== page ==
He’s fast. Not as fast as his teammate Billy Hamilton, but fast enough to steal 25-plus bases in each of the last five seasons, albeit in the minor leagues. Holt and the Reds will be facing two of the Pirates’ lefties next week, so Holt should get a start or two in either left or center. And if Hamilton’s struggles at the plate continue, Holt could get a shot at more regular time in center.
I have a soft spot for Andrew Bailey. I took him cheaply in the endgame of an AL-only auction in 2009 based on a couple of notes I had read about Bailey’s stuff written by A’s beat writer Susan Slusser (she’s a great beat writer, by the way, and definitely worth a follow on Twitter). That season, Bailey put up a 1.84 ERA and a 0.88 WHIP with 26 saves. I was hooked.
Since then, Bailey’s body has betrayed him. He hasn’t thrown a full season since that tremendous rookie year. He went to camp with the Phillies as a non-roster invitee and after a hot start in the Grapefruit League, he gave up a bunch of runs and ended up in Triple-A on Opening Day. He dominated as an Iron Pig, striking out two batters per inning.
The closer situation in Philadelphia is far from settled. They’re already on their third or fourth closer of the season, depending on how you count, and the current closer is a journeyman with thoroughly mediocre stuff. If Bailey keeps mowing down batters like he did in Lehigh Valley, he could be getting saves sooner rather than later. Buy now so you can get him for a buck or two. If you wait until he’s named closer, he’ll either be gone or cost a hefty percentage of your remaining FAAB dollars.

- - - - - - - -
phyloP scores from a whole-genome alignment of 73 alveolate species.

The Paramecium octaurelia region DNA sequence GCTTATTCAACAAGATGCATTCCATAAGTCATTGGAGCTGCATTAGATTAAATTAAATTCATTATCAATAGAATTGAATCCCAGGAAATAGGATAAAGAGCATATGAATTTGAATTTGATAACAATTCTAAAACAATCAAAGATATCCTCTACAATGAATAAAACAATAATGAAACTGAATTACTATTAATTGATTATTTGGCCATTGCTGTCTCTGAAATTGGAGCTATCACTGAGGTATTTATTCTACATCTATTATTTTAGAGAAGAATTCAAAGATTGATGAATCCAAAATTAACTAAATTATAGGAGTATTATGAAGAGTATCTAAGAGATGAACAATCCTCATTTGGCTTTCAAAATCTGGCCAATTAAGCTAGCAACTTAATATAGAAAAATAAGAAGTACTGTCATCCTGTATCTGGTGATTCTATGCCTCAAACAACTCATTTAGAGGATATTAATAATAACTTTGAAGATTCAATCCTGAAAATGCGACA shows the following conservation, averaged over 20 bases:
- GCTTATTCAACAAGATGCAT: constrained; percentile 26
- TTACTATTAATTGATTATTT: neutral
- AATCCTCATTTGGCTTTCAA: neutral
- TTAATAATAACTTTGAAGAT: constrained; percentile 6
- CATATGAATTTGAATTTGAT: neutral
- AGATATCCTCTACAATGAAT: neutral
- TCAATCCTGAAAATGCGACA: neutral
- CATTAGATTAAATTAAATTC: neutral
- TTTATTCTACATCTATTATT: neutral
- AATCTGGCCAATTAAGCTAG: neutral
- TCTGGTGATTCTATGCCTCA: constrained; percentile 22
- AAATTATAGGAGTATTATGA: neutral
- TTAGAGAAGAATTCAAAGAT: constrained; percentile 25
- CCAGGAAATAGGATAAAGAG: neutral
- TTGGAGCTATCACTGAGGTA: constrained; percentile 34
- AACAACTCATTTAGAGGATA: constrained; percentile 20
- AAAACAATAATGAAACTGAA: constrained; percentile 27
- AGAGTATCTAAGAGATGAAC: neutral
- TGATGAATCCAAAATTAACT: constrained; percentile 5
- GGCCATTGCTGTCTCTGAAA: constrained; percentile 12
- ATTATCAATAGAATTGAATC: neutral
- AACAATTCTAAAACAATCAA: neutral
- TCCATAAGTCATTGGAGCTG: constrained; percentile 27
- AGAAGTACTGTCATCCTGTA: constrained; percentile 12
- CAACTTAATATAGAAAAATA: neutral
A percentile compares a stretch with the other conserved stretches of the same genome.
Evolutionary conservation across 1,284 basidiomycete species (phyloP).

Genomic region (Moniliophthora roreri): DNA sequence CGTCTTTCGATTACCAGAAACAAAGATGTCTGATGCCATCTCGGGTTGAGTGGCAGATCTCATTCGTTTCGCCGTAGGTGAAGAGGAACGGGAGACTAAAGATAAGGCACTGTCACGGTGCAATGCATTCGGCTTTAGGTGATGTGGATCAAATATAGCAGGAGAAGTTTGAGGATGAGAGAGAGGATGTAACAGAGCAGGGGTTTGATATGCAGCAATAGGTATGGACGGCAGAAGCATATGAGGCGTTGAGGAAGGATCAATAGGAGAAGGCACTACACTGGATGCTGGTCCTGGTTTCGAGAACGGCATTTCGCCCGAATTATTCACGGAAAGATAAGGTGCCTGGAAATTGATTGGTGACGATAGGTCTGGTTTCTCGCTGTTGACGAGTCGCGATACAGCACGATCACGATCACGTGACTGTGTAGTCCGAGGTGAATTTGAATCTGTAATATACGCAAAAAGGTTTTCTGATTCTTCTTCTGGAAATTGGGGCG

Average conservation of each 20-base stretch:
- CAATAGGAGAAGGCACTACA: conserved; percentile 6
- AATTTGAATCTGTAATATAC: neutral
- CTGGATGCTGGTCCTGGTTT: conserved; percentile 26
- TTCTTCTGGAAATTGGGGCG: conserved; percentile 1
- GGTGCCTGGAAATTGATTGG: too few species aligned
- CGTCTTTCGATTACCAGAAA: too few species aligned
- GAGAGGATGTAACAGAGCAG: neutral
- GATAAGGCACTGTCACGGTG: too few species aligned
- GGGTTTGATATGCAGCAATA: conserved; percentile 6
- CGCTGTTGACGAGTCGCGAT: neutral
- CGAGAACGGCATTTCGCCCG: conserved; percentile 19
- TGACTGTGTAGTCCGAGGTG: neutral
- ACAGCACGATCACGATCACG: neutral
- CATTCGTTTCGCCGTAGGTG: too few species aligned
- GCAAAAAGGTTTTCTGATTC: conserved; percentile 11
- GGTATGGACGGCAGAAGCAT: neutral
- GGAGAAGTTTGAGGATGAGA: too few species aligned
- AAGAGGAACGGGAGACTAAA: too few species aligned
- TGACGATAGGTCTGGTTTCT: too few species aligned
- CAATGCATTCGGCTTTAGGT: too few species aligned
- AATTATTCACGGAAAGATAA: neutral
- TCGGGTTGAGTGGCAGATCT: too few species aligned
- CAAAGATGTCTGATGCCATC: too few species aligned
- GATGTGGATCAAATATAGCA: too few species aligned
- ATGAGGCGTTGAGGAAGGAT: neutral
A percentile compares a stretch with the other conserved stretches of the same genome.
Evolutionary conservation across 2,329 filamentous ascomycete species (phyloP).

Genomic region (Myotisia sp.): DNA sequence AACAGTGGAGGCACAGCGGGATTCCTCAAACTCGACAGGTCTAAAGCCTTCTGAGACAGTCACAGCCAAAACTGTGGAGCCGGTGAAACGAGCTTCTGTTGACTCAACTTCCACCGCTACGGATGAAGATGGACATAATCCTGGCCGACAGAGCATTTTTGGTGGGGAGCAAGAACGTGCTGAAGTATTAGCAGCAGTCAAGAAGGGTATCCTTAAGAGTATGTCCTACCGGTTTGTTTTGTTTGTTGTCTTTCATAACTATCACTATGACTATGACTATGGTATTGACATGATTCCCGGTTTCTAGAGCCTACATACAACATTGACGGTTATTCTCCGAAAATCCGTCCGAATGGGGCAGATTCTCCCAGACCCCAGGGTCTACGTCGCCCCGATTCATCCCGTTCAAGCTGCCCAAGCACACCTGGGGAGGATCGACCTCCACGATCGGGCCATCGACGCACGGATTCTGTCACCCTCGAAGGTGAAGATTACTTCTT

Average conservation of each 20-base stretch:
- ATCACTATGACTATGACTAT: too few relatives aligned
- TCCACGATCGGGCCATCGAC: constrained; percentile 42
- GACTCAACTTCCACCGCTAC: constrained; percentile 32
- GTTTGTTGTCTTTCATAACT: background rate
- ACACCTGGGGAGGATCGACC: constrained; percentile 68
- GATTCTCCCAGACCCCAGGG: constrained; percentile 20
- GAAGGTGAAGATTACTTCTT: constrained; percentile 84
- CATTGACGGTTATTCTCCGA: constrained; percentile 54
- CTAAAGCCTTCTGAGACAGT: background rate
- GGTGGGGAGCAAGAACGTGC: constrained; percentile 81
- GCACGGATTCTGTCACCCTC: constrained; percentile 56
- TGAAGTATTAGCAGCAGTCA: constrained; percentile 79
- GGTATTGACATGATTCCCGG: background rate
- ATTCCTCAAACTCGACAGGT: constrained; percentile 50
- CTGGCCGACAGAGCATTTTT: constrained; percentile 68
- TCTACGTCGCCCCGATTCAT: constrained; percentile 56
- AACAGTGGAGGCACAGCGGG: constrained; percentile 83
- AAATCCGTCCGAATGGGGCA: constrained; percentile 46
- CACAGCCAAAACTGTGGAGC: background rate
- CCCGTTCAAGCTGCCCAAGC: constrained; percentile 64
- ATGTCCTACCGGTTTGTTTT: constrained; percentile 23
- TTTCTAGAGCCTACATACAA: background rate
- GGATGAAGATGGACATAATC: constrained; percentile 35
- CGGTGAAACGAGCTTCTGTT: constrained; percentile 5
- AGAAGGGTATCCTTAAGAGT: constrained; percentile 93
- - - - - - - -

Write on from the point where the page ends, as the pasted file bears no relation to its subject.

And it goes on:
Only one pitcher in the Reds’ bullpen has been able to avoid blowups and consistently get batters out this season. That pitcher is Caleb Cotham. He doesn’t have the velocity or strikeout rate of a traditional closer, but at some point, if he’s the only pitcher Bryan Price can call on to get outs, he could get a shot at saves.
Jerad Eickhoff is off to a hot start for the Phillies, striking out more than a batter per inning while walking less than 2.5 batters per nine innings. He doesn’t have elite velocity, but his curveball inspires giddy, dirty, covetous, respectfully lusty interjections on Twitter. If he’s still available in your league, he’s definitely worth a shot. He’ll probably have some ups and downs like most young starting pitchers, but as long as he has that curveball, he should provide decent value via strikeouts and rate stats with a fair amount of upside.